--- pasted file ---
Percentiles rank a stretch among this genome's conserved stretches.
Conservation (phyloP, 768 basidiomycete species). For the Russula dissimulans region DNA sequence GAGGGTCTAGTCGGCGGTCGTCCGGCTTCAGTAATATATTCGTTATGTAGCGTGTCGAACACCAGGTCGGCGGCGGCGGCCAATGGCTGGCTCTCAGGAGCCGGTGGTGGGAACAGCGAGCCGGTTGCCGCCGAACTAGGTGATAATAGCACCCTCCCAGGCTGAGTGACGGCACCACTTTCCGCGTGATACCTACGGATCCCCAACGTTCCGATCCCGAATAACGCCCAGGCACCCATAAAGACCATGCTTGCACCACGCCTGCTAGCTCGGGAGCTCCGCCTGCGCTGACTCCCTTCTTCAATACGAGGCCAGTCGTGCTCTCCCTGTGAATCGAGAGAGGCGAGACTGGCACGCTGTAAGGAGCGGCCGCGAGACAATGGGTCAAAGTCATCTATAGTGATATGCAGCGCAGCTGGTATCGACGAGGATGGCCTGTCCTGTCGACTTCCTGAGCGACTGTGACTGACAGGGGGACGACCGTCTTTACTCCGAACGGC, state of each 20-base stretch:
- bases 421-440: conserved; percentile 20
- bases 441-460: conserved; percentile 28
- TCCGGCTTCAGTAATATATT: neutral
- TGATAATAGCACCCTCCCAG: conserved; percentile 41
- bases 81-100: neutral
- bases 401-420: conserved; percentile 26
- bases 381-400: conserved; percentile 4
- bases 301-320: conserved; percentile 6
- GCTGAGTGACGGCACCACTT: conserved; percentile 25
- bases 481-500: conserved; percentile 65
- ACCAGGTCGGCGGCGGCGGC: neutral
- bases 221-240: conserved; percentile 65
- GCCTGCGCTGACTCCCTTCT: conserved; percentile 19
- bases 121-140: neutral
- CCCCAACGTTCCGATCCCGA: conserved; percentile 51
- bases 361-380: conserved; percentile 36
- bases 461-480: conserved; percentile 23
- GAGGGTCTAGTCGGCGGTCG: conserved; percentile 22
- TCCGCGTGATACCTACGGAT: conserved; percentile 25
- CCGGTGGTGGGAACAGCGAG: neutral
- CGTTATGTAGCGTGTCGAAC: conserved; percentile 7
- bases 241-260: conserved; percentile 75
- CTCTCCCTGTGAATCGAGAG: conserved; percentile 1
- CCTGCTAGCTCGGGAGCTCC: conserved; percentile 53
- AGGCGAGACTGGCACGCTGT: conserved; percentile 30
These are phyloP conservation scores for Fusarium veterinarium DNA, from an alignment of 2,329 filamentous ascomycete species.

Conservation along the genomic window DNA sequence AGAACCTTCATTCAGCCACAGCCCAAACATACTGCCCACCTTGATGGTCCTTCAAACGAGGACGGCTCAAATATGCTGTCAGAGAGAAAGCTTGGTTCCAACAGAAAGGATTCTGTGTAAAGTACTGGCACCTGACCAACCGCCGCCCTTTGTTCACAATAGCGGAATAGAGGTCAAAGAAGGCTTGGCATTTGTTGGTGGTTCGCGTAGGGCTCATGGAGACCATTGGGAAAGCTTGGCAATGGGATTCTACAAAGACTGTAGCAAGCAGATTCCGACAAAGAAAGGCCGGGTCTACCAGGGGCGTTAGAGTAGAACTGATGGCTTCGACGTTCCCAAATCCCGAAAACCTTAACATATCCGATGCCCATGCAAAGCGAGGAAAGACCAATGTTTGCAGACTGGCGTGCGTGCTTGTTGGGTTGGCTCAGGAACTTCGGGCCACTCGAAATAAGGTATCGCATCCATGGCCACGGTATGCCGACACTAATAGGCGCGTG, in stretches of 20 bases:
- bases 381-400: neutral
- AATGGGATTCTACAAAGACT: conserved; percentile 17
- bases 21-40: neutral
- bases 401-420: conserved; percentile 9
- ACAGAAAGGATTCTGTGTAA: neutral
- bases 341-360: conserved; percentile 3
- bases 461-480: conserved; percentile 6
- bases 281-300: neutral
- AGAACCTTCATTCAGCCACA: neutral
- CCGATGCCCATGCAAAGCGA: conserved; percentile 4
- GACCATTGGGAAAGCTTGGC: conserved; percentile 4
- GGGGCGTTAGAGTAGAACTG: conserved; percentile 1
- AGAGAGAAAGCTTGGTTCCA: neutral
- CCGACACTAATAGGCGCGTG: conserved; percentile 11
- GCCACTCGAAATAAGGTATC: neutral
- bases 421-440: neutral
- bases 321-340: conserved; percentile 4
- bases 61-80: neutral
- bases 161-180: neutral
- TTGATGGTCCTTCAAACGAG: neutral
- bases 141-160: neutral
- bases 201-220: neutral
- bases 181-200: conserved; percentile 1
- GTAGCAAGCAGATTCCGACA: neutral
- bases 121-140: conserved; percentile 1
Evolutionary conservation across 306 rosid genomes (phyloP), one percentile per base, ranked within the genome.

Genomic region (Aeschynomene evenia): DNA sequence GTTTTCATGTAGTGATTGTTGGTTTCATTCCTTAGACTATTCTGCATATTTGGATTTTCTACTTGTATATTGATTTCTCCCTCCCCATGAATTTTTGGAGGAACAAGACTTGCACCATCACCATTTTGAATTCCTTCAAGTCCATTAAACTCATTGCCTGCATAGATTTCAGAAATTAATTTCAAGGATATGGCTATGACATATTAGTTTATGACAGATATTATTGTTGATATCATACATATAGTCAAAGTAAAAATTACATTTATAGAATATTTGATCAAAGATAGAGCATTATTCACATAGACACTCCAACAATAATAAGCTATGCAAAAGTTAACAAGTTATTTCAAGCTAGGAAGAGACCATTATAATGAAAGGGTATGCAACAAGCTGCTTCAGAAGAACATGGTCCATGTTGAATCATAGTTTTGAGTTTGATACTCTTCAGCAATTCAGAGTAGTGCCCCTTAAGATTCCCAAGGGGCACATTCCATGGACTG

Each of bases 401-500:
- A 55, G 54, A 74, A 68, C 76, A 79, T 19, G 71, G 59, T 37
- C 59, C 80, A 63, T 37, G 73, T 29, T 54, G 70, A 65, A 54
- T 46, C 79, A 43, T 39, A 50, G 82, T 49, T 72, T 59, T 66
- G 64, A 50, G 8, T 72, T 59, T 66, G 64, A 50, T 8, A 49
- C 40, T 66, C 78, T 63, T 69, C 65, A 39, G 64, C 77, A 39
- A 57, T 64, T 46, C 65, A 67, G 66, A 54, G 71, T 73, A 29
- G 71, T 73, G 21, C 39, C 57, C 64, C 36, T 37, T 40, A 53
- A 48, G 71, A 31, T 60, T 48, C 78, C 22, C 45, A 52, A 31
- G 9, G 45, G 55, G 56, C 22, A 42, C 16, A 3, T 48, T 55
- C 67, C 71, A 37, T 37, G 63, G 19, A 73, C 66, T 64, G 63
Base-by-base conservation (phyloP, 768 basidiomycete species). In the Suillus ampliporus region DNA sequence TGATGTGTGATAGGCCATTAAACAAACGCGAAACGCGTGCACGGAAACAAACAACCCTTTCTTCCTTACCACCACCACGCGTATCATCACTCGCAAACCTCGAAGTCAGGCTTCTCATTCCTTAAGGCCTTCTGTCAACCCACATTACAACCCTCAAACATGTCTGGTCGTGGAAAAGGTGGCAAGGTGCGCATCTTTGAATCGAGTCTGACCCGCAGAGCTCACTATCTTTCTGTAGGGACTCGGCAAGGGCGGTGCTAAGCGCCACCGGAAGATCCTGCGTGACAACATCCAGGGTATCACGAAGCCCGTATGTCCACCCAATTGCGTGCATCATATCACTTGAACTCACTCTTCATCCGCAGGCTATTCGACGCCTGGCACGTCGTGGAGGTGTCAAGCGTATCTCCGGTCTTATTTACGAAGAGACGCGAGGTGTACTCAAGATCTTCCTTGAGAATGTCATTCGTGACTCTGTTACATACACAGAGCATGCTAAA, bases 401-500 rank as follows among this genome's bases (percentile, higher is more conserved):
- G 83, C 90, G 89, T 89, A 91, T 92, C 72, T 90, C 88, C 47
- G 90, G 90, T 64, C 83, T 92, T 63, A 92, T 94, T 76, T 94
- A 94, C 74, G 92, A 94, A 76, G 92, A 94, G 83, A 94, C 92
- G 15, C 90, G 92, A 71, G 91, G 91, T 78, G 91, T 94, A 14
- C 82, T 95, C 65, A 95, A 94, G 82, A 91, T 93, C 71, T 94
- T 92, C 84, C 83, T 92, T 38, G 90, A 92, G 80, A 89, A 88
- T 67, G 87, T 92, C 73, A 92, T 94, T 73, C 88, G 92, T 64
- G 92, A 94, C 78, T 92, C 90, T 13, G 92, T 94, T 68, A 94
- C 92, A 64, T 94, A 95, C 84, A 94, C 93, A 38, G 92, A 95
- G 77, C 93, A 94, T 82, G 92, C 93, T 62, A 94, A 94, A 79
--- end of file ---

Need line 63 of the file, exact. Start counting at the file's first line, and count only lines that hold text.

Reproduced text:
- A 57, T 64, T 46, C 65, A 67, G 66, A 54, G 71, T 73, A 29